The multiple pressures on the pharmaceutical companies working on vaccines make these extraordinary times even more extraordinary. Drug companies basically never try to push back against getting expedient approval of their products, because they’re for-profit businesses trying to sell stuff. Yet here they’re trying to distance themselves from politically motivated, unsafe Emergency Use Authorizations from the FDA. (Of course, if the stuff they’re selling is unsafe or doesn’t work, that’s no good for market share, either.) Policy experts sometimes describe the process of industries controlling the agencies that oversee them through lobbying or other influence peddling as “regulatory capture.” Now the pharma companies seem to be worried about the direct inverse of that—political capture by leadership up the line that could threaten the market standing of the companies, not to mention the lives of their customers.

In response, the companies have to insist—to prove—that they’re holding themselves to the highest scientific standards. “There’s this alignment of interests. The public health community really wants these trials to be done carefully, and the president wants them to be done quickly. I think pharmaceutical companies are, with this pledge, aligning themselves with the public health community,” says Seema Shah, a bioethicist at Lurie Children’s Hospital of Chicago who has written on vaccine trial ethics. “The big question to me is, how much are these pharmaceutical companies willing to push back at the FDA? If the FDA signals it’s willing to grant an EUA when they don’t think there’s sufficient data, will they hold back?”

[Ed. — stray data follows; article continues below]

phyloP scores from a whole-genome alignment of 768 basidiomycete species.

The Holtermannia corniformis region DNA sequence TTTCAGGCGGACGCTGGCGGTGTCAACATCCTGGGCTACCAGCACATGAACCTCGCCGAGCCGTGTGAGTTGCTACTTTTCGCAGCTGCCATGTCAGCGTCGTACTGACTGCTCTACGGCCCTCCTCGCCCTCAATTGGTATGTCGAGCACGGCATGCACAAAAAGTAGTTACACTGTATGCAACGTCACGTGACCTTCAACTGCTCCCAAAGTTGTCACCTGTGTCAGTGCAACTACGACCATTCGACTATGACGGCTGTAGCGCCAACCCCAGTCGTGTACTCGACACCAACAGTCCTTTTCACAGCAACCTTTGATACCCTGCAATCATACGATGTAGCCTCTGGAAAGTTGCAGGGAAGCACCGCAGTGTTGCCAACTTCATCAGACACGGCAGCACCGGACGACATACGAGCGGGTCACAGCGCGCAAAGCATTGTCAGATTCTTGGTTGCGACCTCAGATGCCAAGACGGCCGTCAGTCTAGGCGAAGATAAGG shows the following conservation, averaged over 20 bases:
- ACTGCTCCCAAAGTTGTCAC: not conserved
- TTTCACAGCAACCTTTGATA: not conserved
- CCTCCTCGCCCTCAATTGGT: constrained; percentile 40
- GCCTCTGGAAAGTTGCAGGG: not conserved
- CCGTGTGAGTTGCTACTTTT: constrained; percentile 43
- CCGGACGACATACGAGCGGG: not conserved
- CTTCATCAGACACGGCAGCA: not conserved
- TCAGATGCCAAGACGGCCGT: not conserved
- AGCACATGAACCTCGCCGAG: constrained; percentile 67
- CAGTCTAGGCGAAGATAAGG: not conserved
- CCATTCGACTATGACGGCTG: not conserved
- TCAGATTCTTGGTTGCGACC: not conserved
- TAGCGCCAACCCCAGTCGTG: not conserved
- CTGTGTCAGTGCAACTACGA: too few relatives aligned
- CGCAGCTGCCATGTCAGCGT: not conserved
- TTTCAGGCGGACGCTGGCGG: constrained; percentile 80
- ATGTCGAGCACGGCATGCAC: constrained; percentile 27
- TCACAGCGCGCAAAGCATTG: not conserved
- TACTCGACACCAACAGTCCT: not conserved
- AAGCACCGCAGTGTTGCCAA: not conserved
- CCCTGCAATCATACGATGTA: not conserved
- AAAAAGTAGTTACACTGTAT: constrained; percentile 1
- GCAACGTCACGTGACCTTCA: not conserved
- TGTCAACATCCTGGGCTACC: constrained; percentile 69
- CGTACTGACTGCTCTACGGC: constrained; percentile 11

The newly available protocols signal that they might be willing—and more. “Pfizer traditionally has not shared the full in-depth study protocol for any of its programs until the publication of the pivotal trial data. We recognize, however, that the Covid-19 pandemic is a unique circumstance and the need for transparency is clear,” Amy Rose, a company spokesperson, wrote via email. “As a result, the company is making the full protocol for its self-funded Covid-19 vaccine pivotal study available to reinforce Pfizer’s long-standing commitment to scientific and regulatory rigor that benefits patients.”

Mostly, the protocols are just thick volumes of procedures—the instruction manuals for the trials. How big a dose of vaccine will participants in the experimental group get, and how many? How will they be monitored, and for what symptoms? For how long? What will count as an infection? How will the data be accounted for? Publishing the protocols in advance is all about accountability. These are the rules the companies plan to abide by, available for criticism but also to ensure that nobody does any shenanigans on the other end, cherry-picking data or changing what counts as success.

The details, though, also give some clues as to how the next few months will go. For one thing, both protocols take so much time to put into action that it’s next to impossible that a vaccine will be available before Election Day. Everyone has to get two doses, and the studies must allow enough time to monitor their outcomes.

(I emailed representatives of the other six signatories to the vaccine science pledge asking if they, too, planned to release their research protocols. Spokespeople at Johnson & Johnson, Merck, GlaxoSmithKline, BioNTech, Novavax, and Sanofi all declined to comment.)